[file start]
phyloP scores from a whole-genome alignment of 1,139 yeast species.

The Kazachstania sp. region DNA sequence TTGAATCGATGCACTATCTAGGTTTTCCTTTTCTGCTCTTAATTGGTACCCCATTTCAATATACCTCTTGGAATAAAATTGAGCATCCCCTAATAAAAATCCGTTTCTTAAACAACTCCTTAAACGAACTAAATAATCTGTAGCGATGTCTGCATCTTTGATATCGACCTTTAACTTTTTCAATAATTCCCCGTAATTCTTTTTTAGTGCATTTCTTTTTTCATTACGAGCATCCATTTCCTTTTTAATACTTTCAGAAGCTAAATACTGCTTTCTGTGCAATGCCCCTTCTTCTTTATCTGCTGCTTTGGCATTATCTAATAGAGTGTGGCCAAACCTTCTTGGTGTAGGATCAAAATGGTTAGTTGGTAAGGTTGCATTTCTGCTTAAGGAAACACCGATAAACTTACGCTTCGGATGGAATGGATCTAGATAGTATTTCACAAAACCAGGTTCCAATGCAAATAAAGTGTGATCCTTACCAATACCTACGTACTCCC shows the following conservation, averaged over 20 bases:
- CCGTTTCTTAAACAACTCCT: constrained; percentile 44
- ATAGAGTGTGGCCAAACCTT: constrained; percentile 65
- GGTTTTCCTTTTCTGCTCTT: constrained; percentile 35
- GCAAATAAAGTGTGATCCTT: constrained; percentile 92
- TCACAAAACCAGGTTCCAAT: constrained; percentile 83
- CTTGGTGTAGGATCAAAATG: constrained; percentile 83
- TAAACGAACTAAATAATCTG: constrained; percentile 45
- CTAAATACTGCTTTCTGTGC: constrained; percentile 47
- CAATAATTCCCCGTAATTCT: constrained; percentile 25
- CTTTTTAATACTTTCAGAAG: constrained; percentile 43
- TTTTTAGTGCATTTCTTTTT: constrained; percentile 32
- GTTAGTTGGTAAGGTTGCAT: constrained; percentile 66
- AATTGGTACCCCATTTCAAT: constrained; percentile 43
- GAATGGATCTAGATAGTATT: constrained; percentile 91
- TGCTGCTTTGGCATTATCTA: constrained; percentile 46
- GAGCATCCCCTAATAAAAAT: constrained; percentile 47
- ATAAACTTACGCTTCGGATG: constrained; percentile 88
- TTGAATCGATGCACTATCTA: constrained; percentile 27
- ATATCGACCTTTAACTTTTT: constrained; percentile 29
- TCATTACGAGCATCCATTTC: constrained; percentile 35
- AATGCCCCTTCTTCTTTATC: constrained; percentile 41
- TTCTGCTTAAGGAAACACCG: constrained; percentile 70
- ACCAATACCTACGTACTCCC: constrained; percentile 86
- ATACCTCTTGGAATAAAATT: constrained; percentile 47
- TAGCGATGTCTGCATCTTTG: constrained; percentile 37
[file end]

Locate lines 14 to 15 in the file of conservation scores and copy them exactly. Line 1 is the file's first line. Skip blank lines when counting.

- GTTAGTTGGTAAGGTTGCAT: constrained; percentile 66
- AATTGGTACCCCATTTCAAT: constrained; percentile 43